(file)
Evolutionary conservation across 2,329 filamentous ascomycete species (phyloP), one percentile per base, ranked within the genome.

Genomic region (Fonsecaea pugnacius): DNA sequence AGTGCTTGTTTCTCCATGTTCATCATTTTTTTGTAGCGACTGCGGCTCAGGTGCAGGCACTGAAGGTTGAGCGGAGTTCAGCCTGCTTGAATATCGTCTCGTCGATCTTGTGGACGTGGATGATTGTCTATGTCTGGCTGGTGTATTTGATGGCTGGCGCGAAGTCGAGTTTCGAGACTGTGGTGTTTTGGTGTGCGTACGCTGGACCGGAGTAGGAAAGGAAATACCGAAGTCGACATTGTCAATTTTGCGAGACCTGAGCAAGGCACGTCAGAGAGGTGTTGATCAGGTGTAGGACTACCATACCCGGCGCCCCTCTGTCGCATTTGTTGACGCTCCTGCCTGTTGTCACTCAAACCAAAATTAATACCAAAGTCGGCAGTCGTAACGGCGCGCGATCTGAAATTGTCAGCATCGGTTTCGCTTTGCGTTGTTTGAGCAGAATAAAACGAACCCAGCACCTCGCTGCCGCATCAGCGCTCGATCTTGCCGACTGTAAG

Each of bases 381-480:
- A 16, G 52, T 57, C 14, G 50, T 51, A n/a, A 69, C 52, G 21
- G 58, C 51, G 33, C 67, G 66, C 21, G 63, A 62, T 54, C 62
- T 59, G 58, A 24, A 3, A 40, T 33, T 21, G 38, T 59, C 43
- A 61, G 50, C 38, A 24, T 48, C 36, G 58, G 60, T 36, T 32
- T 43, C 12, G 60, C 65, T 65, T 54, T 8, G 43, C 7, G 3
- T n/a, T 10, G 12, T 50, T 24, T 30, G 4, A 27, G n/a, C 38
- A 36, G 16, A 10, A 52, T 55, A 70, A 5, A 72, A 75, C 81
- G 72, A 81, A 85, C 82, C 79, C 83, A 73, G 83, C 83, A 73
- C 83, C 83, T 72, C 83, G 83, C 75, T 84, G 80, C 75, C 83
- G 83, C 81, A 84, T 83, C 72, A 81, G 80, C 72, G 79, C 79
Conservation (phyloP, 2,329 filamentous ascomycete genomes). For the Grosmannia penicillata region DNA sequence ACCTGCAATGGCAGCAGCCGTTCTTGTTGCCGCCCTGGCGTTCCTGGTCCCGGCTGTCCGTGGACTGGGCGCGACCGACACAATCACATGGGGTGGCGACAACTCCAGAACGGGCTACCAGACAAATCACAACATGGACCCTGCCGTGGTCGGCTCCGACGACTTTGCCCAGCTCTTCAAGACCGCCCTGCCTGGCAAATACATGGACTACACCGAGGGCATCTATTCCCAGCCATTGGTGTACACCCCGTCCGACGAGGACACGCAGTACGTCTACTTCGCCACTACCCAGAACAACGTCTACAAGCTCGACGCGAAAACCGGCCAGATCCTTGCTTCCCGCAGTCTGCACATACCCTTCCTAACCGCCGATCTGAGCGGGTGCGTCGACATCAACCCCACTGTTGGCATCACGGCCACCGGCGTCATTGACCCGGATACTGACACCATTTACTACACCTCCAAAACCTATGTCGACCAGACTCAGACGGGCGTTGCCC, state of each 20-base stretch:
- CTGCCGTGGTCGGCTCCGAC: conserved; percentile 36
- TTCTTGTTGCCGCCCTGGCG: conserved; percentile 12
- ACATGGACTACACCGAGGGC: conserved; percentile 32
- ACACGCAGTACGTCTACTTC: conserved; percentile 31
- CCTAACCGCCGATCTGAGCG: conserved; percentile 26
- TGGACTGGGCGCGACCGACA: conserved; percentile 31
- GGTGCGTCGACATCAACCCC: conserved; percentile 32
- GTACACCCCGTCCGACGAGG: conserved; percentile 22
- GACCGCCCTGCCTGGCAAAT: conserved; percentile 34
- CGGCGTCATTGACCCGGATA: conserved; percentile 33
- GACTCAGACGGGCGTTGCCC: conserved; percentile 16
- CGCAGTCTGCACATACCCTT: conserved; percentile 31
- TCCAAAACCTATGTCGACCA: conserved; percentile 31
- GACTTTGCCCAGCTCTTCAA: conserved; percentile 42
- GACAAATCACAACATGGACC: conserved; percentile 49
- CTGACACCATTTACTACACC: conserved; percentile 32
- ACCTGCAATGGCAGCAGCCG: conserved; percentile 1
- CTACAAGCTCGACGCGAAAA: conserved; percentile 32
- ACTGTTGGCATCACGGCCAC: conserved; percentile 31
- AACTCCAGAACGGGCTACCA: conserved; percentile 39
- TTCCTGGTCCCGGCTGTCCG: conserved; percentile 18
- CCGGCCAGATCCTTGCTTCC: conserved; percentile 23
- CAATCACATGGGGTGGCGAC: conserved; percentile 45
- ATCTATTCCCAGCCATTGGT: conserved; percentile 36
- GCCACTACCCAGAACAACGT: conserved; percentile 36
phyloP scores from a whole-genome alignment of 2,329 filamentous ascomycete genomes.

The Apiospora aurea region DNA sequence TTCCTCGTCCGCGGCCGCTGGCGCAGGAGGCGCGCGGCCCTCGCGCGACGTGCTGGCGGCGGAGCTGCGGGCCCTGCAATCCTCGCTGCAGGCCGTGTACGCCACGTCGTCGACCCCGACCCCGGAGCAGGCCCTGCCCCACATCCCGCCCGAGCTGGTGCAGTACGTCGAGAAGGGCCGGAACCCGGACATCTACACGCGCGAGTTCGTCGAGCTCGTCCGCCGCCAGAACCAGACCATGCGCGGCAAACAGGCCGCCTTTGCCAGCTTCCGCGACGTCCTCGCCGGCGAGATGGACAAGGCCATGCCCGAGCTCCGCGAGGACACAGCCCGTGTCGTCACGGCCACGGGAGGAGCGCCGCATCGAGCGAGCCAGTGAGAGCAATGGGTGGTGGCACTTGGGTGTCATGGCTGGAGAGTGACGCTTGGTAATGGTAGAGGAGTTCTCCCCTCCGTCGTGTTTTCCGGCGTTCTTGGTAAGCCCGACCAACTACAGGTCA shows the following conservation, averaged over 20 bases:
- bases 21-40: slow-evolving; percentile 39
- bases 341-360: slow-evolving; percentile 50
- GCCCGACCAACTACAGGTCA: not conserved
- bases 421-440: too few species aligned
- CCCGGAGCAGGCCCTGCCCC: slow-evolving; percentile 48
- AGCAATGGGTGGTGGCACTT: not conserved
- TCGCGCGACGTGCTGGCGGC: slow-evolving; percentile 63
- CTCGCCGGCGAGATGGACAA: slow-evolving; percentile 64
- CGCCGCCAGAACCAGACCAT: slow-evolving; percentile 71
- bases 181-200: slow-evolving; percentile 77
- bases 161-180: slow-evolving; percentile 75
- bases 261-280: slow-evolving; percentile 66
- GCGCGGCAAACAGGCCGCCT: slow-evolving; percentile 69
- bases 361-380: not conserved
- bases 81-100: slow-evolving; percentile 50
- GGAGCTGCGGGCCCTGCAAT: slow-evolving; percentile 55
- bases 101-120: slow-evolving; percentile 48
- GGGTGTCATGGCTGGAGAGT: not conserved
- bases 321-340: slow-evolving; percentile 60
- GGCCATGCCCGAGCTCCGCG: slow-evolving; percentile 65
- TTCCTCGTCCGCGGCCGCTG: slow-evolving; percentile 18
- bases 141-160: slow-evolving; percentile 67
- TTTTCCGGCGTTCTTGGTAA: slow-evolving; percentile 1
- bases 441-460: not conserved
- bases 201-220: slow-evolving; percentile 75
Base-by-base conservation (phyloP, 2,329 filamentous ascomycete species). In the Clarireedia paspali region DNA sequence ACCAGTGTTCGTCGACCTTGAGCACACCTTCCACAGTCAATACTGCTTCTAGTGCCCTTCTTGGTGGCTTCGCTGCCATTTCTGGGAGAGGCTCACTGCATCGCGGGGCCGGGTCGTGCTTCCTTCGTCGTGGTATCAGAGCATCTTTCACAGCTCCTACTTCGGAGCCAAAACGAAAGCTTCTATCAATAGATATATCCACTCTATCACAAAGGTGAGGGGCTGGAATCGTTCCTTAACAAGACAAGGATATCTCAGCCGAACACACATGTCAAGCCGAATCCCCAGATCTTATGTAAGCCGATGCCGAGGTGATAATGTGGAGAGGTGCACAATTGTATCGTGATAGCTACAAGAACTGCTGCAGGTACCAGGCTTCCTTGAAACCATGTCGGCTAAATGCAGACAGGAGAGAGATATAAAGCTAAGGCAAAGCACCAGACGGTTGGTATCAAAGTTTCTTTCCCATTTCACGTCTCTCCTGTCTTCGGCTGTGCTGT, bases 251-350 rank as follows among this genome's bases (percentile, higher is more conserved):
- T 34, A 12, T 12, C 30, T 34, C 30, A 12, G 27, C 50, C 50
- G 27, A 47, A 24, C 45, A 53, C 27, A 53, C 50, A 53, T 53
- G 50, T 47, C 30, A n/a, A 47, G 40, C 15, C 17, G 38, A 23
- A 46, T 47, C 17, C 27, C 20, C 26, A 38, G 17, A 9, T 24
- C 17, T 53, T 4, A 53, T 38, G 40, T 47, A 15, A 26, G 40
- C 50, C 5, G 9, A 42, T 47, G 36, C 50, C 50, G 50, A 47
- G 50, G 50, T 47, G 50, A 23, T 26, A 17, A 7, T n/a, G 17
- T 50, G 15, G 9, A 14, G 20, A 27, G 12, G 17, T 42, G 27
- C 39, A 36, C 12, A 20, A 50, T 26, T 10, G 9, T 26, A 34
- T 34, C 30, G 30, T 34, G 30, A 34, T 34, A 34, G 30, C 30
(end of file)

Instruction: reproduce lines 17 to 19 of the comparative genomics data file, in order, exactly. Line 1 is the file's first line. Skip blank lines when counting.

- ACATGGACTACACCGAGGGC: conserved; percentile 32
- ACACGCAGTACGTCTACTTC: conserved; percentile 31
- CCTAACCGCCGATCTGAGCG: conserved; percentile 26